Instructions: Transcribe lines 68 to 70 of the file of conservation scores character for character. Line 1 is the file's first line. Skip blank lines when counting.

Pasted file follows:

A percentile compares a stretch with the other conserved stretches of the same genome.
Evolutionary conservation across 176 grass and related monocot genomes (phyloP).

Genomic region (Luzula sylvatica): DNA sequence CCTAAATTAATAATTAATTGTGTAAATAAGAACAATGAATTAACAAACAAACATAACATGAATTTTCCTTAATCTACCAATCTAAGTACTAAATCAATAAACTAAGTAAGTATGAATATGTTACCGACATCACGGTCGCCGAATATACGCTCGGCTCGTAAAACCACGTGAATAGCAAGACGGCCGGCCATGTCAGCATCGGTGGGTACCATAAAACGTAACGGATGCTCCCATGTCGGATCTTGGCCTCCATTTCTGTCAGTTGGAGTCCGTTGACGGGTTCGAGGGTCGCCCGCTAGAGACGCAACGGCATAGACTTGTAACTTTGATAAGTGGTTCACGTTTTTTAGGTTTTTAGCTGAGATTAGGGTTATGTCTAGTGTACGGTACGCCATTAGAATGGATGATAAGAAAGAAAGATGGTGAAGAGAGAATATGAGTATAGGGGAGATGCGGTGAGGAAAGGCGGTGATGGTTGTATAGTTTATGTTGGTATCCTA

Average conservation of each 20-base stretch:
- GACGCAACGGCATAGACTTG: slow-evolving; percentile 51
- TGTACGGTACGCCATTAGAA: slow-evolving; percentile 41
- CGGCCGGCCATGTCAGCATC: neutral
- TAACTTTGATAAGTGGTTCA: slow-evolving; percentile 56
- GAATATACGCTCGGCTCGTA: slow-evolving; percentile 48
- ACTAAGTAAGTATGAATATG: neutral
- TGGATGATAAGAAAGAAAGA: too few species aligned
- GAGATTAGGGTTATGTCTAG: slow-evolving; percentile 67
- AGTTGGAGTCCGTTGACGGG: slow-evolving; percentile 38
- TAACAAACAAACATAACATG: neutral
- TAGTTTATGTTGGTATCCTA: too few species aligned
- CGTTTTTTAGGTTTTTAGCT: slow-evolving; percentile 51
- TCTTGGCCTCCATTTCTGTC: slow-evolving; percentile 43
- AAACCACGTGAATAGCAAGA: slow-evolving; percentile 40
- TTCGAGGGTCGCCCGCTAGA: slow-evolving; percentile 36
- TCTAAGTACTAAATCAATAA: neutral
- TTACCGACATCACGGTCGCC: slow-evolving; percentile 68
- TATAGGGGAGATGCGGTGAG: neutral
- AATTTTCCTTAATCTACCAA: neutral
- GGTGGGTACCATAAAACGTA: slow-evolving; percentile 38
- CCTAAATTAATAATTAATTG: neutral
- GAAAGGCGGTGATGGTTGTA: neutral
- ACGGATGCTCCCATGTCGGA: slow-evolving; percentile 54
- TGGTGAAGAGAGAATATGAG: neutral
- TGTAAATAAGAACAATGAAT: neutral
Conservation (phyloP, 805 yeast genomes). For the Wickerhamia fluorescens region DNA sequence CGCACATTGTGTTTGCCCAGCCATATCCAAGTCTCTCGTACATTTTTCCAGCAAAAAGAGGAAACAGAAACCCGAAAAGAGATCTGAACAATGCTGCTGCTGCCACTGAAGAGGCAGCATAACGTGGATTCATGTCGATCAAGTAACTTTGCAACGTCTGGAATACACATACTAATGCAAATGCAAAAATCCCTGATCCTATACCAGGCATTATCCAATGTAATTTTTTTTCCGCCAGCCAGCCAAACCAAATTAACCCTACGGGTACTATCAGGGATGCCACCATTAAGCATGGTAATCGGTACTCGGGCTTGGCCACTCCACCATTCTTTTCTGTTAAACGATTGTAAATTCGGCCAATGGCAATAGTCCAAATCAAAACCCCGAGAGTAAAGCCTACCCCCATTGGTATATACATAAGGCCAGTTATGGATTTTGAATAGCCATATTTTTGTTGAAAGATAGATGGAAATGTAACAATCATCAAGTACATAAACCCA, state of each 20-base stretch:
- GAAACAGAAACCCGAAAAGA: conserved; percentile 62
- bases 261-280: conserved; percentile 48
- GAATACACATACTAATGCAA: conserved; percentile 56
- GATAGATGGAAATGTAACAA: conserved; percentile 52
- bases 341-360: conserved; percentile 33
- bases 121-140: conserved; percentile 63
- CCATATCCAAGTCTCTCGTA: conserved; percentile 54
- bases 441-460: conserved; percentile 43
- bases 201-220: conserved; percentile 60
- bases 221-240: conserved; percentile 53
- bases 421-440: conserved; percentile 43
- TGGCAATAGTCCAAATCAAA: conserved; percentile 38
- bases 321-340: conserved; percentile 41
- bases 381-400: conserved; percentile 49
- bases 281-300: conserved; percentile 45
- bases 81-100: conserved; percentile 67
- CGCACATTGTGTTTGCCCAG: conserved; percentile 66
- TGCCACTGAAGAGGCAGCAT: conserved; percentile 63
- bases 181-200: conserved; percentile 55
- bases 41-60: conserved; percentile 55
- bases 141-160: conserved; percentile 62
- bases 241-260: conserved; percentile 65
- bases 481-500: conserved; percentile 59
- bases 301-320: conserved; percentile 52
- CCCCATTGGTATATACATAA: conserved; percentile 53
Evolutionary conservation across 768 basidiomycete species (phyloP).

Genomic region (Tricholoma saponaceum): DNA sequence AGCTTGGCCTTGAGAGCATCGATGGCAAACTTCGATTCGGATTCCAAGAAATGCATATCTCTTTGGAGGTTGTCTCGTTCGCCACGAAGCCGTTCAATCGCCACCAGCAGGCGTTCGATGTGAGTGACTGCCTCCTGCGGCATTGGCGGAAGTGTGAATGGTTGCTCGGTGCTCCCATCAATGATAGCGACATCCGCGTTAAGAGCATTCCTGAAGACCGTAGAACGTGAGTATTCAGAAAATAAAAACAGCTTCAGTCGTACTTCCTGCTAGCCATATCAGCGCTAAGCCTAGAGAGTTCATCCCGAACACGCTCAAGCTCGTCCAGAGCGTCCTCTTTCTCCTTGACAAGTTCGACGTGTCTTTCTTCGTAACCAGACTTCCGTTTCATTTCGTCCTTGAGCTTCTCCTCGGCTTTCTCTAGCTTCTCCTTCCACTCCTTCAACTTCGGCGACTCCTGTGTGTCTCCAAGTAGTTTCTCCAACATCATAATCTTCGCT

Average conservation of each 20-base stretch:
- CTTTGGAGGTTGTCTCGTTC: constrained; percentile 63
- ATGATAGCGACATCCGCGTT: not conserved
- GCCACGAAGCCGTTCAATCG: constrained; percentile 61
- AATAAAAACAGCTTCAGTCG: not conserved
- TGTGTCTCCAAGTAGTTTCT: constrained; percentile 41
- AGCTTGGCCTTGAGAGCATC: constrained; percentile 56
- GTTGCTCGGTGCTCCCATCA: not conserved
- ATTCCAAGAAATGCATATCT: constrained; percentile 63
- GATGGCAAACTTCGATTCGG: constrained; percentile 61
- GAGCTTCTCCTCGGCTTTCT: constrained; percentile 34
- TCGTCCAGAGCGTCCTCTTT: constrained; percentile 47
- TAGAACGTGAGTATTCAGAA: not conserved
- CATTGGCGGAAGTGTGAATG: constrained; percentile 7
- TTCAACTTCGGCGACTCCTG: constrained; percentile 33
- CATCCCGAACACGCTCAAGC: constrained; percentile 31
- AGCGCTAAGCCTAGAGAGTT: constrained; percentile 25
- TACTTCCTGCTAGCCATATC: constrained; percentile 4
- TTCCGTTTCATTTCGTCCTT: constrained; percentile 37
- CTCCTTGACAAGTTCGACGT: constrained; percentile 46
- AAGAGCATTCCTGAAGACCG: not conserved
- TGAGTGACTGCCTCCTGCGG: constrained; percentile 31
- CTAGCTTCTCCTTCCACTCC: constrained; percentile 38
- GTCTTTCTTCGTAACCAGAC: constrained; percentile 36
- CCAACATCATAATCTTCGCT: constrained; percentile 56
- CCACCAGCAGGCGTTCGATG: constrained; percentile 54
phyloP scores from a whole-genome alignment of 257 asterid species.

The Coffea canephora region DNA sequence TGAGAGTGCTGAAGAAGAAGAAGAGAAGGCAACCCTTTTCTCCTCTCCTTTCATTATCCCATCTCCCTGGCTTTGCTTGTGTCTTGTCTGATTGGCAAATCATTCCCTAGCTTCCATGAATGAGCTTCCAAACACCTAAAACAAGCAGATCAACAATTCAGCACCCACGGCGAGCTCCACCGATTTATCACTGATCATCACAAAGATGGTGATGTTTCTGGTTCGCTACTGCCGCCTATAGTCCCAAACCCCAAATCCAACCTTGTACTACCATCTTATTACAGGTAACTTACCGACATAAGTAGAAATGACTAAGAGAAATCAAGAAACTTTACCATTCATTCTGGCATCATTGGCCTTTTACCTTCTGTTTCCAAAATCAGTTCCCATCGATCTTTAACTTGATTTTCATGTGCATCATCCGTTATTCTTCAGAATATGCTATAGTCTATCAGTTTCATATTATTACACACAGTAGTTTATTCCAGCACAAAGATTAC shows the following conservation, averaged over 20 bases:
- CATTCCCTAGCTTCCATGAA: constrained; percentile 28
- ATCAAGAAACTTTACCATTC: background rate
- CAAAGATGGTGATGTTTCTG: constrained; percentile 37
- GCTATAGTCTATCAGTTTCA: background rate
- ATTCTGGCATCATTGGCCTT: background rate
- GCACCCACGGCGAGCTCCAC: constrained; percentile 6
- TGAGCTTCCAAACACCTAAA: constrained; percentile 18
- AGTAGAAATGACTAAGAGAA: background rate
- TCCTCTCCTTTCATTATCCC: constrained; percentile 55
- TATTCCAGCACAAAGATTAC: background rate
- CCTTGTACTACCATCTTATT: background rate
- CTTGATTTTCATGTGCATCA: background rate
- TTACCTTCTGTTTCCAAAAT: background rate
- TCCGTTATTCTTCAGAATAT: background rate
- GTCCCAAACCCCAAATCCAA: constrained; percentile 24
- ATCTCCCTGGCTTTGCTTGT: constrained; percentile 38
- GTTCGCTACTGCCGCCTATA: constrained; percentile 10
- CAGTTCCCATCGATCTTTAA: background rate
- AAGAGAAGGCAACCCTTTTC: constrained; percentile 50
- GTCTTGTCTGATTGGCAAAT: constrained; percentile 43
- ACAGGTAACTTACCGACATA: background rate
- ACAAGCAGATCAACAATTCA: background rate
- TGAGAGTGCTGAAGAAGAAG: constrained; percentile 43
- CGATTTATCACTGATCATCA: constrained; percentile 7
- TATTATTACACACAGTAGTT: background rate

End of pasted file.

- GAGCTTCTCCTCGGCTTTCT: constrained; percentile 34
- TCGTCCAGAGCGTCCTCTTT: constrained; percentile 47
- TAGAACGTGAGTATTCAGAA: not conserved